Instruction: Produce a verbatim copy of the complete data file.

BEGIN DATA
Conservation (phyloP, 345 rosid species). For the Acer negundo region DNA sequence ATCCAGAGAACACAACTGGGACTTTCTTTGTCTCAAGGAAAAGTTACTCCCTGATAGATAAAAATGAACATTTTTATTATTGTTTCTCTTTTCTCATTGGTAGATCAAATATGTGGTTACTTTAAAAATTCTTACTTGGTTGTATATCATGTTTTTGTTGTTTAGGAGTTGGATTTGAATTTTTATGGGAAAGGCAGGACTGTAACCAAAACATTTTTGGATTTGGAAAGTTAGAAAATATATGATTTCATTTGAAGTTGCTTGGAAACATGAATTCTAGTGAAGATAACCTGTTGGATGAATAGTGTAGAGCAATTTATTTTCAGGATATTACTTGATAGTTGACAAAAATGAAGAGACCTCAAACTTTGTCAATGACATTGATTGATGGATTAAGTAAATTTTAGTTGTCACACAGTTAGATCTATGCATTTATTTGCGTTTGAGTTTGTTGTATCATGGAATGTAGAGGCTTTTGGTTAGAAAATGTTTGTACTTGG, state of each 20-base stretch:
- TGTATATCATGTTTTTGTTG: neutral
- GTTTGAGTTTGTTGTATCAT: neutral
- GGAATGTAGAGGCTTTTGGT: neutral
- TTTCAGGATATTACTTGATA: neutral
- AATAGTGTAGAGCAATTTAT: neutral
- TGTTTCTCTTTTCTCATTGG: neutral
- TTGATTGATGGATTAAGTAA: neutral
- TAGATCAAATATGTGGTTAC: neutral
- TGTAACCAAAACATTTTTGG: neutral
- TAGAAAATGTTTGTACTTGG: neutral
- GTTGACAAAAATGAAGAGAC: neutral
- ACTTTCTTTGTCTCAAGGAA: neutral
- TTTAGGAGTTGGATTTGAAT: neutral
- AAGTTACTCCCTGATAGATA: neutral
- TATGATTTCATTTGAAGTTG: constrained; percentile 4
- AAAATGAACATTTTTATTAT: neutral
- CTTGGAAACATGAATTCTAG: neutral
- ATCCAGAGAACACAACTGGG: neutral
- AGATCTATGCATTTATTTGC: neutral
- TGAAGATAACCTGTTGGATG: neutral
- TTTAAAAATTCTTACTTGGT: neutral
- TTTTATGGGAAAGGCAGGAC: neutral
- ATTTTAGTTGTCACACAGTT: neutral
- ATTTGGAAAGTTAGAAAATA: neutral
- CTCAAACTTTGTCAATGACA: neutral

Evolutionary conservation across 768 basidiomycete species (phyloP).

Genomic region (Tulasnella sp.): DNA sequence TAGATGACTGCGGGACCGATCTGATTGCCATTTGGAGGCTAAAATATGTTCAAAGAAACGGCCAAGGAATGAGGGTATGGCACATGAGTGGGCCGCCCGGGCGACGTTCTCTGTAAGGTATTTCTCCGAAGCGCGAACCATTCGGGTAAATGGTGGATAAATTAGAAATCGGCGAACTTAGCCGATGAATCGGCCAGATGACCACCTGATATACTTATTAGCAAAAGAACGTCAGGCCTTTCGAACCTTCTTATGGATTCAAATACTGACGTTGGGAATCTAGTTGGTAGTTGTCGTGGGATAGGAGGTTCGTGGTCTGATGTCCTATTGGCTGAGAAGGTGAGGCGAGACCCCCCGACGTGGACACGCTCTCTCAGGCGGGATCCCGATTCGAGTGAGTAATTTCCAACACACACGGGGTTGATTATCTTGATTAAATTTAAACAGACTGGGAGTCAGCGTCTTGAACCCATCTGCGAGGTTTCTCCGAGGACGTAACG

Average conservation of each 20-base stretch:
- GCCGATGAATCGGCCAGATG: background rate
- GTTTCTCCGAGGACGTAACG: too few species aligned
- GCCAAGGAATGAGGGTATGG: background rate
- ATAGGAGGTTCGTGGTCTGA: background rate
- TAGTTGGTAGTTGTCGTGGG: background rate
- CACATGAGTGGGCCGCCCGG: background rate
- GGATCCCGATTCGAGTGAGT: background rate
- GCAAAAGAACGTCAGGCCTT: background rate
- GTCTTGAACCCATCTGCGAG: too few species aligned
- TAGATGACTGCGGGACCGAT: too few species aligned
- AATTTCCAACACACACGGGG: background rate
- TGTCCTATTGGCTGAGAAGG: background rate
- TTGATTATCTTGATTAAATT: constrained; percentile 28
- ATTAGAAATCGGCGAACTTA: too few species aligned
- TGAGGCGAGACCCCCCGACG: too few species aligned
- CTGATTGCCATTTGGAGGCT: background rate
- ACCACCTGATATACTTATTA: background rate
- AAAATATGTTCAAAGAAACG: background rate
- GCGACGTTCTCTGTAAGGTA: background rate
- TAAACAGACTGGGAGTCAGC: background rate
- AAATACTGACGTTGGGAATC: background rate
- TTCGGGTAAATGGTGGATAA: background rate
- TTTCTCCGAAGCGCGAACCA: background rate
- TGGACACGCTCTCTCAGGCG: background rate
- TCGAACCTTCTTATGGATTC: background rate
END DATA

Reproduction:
Conservation (phyloP, 345 rosid species). For the Acer negundo region DNA sequence ATCCAGAGAACACAACTGGGACTTTCTTTGTCTCAAGGAAAAGTTACTCCCTGATAGATAAAAATGAACATTTTTATTATTGTTTCTCTTTTCTCATTGGTAGATCAAATATGTGGTTACTTTAAAAATTCTTACTTGGTTGTATATCATGTTTTTGTTGTTTAGGAGTTGGATTTGAATTTTTATGGGAAAGGCAGGACTGTAACCAAAACATTTTTGGATTTGGAAAGTTAGAAAATATATGATTTCATTTGAAGTTGCTTGGAAACATGAATTCTAGTGAAGATAACCTGTTGGATGAATAGTGTAGAGCAATTTATTTTCAGGATATTACTTGATAGTTGACAAAAATGAAGAGACCTCAAACTTTGTCAATGACATTGATTGATGGATTAAGTAAATTTTAGTTGTCACACAGTTAGATCTATGCATTTATTTGCGTTTGAGTTTGTTGTATCATGGAATGTAGAGGCTTTTGGTTAGAAAATGTTTGTACTTGG, state of each 20-base stretch:
- TGTATATCATGTTTTTGTTG: neutral
- GTTTGAGTTTGTTGTATCAT: neutral
- GGAATGTAGAGGCTTTTGGT: neutral
- TTTCAGGATATTACTTGATA: neutral
- AATAGTGTAGAGCAATTTAT: neutral
- TGTTTCTCTTTTCTCATTGG: neutral
- TTGATTGATGGATTAAGTAA: neutral
- TAGATCAAATATGTGGTTAC: neutral
- TGTAACCAAAACATTTTTGG: neutral
- TAGAAAATGTTTGTACTTGG: neutral
- GTTGACAAAAATGAAGAGAC: neutral
- ACTTTCTTTGTCTCAAGGAA: neutral
- TTTAGGAGTTGGATTTGAAT: neutral
- AAGTTACTCCCTGATAGATA: neutral
- TATGATTTCATTTGAAGTTG: constrained; percentile 4
- AAAATGAACATTTTTATTAT: neutral
- CTTGGAAACATGAATTCTAG: neutral
- ATCCAGAGAACACAACTGGG: neutral
- AGATCTATGCATTTATTTGC: neutral
- TGAAGATAACCTGTTGGATG: neutral
- TTTAAAAATTCTTACTTGGT: neutral
- TTTTATGGGAAAGGCAGGAC: neutral
- ATTTTAGTTGTCACACAGTT: neutral
- ATTTGGAAAGTTAGAAAATA: neutral
- CTCAAACTTTGTCAATGACA: neutral

Evolutionary conservation across 768 basidiomycete species (phyloP).

Genomic region (Tulasnella sp.): DNA sequence TAGATGACTGCGGGACCGATCTGATTGCCATTTGGAGGCTAAAATATGTTCAAAGAAACGGCCAAGGAATGAGGGTATGGCACATGAGTGGGCCGCCCGGGCGACGTTCTCTGTAAGGTATTTCTCCGAAGCGCGAACCATTCGGGTAAATGGTGGATAAATTAGAAATCGGCGAACTTAGCCGATGAATCGGCCAGATGACCACCTGATATACTTATTAGCAAAAGAACGTCAGGCCTTTCGAACCTTCTTATGGATTCAAATACTGACGTTGGGAATCTAGTTGGTAGTTGTCGTGGGATAGGAGGTTCGTGGTCTGATGTCCTATTGGCTGAGAAGGTGAGGCGAGACCCCCCGACGTGGACACGCTCTCTCAGGCGGGATCCCGATTCGAGTGAGTAATTTCCAACACACACGGGGTTGATTATCTTGATTAAATTTAAACAGACTGGGAGTCAGCGTCTTGAACCCATCTGCGAGGTTTCTCCGAGGACGTAACG

Average conservation of each 20-base stretch:
- GCCGATGAATCGGCCAGATG: background rate
- GTTTCTCCGAGGACGTAACG: too few species aligned
- GCCAAGGAATGAGGGTATGG: background rate
- ATAGGAGGTTCGTGGTCTGA: background rate
- TAGTTGGTAGTTGTCGTGGG: background rate
- CACATGAGTGGGCCGCCCGG: background rate
- GGATCCCGATTCGAGTGAGT: background rate
- GCAAAAGAACGTCAGGCCTT: background rate
- GTCTTGAACCCATCTGCGAG: too few species aligned
- TAGATGACTGCGGGACCGAT: too few species aligned
- AATTTCCAACACACACGGGG: background rate
- TGTCCTATTGGCTGAGAAGG: background rate
- TTGATTATCTTGATTAAATT: constrained; percentile 28
- ATTAGAAATCGGCGAACTTA: too few species aligned
- TGAGGCGAGACCCCCCGACG: too few species aligned
- CTGATTGCCATTTGGAGGCT: background rate
- ACCACCTGATATACTTATTA: background rate
- AAAATATGTTCAAAGAAACG: background rate
- GCGACGTTCTCTGTAAGGTA: background rate
- TAAACAGACTGGGAGTCAGC: background rate
- AAATACTGACGTTGGGAATC: background rate
- TTCGGGTAAATGGTGGATAA: background rate
- TTTCTCCGAAGCGCGAACCA: background rate
- TGGACACGCTCTCTCAGGCG: background rate
- TCGAACCTTCTTATGGATTC: background rate